Meanwhile, I know that the buffer tower is not as large as it should be – the new ATI Omni lower is bulked up even more than my version on both the buffer tower and front takedown lugs. As a side note, my front takedown lugs have cracked once more where the layers had originally split, so my current design is not sufficiently robust in that area either. Bulking up my lower’s buffer tower to a similar state as the ATI lower shows that the tower would bend only about .008″ in the simulation. However, even that may not be sufficiently rigid. Commercial polymer lowers are not made of ABS, but are instead a glass filled Nylon 66, which is far stronger. Even using unfilled Nylon 6/10 in the simulation brought the flex down to only about a quarter of that of ABS – still close to an order of magnitude more bendy than aluminum, but probably in the range of reliable functionality.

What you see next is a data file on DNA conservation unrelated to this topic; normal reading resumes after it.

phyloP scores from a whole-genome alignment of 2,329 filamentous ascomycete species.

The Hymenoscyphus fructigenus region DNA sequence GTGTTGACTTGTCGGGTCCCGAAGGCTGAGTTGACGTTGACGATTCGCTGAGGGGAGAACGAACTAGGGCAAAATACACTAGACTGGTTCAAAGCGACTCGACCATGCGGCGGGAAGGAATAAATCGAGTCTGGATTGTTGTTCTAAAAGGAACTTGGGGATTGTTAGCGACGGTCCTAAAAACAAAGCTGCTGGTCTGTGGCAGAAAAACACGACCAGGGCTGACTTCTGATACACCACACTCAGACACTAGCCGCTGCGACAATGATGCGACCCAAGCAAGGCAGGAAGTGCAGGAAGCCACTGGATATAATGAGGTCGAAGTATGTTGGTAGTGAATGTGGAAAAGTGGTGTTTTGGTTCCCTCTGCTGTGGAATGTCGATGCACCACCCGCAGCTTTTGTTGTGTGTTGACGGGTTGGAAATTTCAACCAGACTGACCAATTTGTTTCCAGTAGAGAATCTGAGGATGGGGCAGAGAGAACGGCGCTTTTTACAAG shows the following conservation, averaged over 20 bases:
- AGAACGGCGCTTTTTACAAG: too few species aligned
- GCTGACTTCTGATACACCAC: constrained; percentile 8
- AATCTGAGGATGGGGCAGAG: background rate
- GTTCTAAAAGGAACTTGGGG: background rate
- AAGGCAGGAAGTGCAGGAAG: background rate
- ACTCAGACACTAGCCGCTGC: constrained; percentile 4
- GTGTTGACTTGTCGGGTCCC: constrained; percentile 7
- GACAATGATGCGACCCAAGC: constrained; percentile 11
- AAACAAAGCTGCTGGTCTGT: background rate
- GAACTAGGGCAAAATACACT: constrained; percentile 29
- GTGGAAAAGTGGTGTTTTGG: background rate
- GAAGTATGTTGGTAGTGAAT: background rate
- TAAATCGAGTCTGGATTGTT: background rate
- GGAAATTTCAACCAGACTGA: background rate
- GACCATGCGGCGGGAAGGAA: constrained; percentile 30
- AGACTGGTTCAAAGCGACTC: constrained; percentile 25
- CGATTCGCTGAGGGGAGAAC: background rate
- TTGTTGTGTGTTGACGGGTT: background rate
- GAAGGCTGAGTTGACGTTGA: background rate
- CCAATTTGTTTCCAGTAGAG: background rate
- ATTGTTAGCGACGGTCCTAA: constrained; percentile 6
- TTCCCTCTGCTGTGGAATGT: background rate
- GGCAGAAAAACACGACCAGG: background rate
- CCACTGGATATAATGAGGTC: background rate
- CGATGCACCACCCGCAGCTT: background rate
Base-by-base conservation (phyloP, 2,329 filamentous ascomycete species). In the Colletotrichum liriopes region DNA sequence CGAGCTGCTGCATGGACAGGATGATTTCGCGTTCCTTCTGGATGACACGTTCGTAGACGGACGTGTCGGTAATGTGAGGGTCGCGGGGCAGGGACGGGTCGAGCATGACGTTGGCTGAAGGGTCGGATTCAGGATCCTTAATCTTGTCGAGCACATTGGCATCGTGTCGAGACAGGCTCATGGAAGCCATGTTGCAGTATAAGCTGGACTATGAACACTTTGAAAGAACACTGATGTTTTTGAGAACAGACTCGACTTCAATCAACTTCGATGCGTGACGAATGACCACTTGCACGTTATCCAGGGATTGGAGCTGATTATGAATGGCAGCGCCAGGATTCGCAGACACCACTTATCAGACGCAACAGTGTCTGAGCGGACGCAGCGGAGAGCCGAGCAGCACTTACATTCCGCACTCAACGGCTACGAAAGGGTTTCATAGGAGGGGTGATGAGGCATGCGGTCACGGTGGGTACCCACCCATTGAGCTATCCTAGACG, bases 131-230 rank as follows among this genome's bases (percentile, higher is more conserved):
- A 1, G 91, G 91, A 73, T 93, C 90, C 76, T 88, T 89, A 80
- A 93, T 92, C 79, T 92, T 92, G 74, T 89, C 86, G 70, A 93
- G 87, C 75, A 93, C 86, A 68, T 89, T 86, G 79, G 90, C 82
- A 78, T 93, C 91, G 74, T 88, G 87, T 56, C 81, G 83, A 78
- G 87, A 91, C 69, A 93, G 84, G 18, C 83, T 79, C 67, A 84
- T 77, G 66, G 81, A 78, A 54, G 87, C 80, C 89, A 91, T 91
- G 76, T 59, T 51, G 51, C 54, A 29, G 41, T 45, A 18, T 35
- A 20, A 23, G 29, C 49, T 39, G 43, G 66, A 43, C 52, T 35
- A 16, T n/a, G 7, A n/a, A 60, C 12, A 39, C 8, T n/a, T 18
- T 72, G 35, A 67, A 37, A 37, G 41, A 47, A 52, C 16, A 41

As such, I think the best way to use a 3D printed AR-15 lower with .223 is to better support the buffer tube from underneath. Oryhara has done precisely that with his thumbhole buttstock design. While he’s only fired it so far with a .22 upper, I’m guessing he’ll have much better operation with .223 than I have. In the meantime, I’ll try applying a bit of carbon fiber to the buffer tower (and front lugs) on my printed lower and see if the feed and extraction demons can be tamed somewhat.